I’ve been waiting for Big Hero 6 since the early sneak previews of the art. Admittedly, there was little more to my eagerness than thinking the world looked great and that Hiro was an incredibly cute-looking character. This was also the first time a Marvel property went through the Disney filter, so I was curious to see how that turned out.
I was only familiar in passing with Big Hero 6...largely because someone online had asked why Hiro Hamada wasn’t included in Reed Richard’s Future Foundation – which I followed out of love for Alex Power. Not that he came out of his membership of that little team very well. Anyway, I read the comics, including the utterly terrible original run centred on the Silver Samurai and Sunspot, and while there were a few cringe-inducing elements to the depiction of Japanese people, I was glad the property at least existed. The subsequent mini-serials were rather better, but the main problem was that Hiro was simply not at all likeable.
Thus I was quite glad that Disney were clearly going in a completely different direction, essentially retaining only the names of major characters, plus Hiro being a child genius with a robotic manservant of sorts named Baymax. But Disney’s Baymax is a very, very different Baymax – and that is a blessing, and what makes this film.
The Disneyfied version is set in a hybrid world of Japano-American fantasy, with the city of ‘San Fransokyo’. It’s a little bit of a shame that they didn’t feel they could simply set the film in
, presumably because that
would make it less commercially viable in their home territory. But there’s
also a charm to the mixed aesthetic. In this technologically advanced city,
young Hiro is a bit of a rebel. He has great skill with technology, but uses it
to take part in illegal backstreet Robot Wars technological cock-fights.
As these are shady affairs, he gets in trouble, and it’s up to his gentle,
kind-hearted big brother Tadashi to save him. He gets some very abrupt
character development when he sees his brother’s research lab – including the cute
inflatable healthcare robot Baymax – and is inspired. He creates what are
essentially the cliche of what nanobots can do in sci-fi, only on a macro
scale, and impresses the scientific community. Tokyo
However, at the event at which he is presenting these, there is a catastrophic explosion. His brother goes into the burning building to try to rescue his mentor, and doesn’t make it out. After a period of mourning, Hiro’s one remaining mini robot tries to reunite with all the others – leading him to realize that the explosion was no accident. It’s up to Hiro, along with Baymax and Tadashi’s old workmates, to investigate.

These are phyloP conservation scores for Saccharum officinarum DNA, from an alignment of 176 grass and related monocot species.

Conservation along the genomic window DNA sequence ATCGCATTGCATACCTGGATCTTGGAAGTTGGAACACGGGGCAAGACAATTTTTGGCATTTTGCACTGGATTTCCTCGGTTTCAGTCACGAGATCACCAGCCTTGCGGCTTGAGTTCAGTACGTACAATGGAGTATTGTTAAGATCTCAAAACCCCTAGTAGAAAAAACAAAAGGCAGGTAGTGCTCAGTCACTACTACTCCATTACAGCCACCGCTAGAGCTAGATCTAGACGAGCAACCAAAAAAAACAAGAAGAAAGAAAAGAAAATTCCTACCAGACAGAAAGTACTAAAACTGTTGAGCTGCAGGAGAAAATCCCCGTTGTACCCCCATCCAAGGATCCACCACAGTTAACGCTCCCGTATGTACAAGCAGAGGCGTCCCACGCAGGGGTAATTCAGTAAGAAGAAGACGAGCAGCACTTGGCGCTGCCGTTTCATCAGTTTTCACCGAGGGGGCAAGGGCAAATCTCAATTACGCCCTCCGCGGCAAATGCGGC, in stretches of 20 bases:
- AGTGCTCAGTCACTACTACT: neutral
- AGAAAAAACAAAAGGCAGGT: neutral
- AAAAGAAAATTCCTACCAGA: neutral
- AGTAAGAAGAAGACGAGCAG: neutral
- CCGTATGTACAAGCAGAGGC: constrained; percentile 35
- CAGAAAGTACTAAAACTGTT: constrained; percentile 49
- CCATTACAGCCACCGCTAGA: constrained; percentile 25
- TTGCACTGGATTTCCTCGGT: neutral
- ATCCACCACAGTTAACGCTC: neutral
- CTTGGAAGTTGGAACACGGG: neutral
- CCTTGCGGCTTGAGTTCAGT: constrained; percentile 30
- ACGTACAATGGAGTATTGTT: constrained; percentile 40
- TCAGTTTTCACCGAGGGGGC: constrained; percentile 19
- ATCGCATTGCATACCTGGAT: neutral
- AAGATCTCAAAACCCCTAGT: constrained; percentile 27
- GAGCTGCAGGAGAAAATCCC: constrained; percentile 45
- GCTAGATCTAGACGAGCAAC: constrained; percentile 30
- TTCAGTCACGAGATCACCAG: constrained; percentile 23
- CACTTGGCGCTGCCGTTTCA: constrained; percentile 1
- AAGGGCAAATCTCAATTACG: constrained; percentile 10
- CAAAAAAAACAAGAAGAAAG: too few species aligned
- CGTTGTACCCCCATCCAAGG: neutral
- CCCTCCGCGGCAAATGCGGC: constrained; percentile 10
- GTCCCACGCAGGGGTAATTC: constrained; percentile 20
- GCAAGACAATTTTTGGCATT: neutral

There’s a lot in common with How to Train YourDragon here – including the young boy bonding with a large, powerful, rather goofy non-human companion. And the film admirably manages to hit similar emotional notes. Hiro experiences loss, determination, the dark desire for revenge, and also the exhilaration of flight. The plot moves with just the right amount of exposition, character development, action and resolution.
I do have some plot-related problems. The fact is that the last thing Hiro should have learned from his brother is that someone has to help the needy. In fact, Tadashi should have trusted his mentor could look after himself rather than recklessly putting himself in danger. Then there’s the fact that even though his actions likely make his daughter hate him, the big winner is actually the bad guy – who without his dastardly plan would have never been able to get his loved one back. So while he ended up looking sad in the back of a police car, in fact crime paid for this villain – far beyond his wildest hopes, as all he had sought was petty revenge.
I also have to confess I felt a bit manipulated by the film’s emotional moments. Hiro is already a tragic orphan, but ends up losing his brother too, and then a sacrifice must be made at the end, too – even if perhaps not a lasting one. While Hiro is utterly adorable and I did enjoy seeing him go through a wide range of emotions, at times the losses didn’t ring true and it felt like artificial plucking of heart-strings. His transition from rebel who looks down on ‘nerds’ to science buff also seemed a bit hollow. Did he have no friends at all from his robot-fighting days? No links that lasted into his later life at all? Really?
The tech was a bit much – Hiro’s invention in particular should have revolutionised all science at once. It also rankled just a little that Hiro doesn’t even think to mass-produce Baymaxes as, y’know, the healthcare robot Tadashi intended him to be.
Ultimately, though, I loved the film – just not unreservedly. It was utterly beautiful, especially the animation for water and sky and various types of energy. Hiro was an endlessly loveable little guy, and Baymax’s non-threatening personality was hilarious put into the various perilous situations we saw. The twists were obvious but compelling, and the jokes were genuinely funny. Disney is still in a very good place, and this is one of their better films since embracing CG, very much worthy of Wreck-It Ralph (and the little background references to old Disney films, like the Stitch cushions, were a nice touch). Definitely one I’ll enjoy watching again.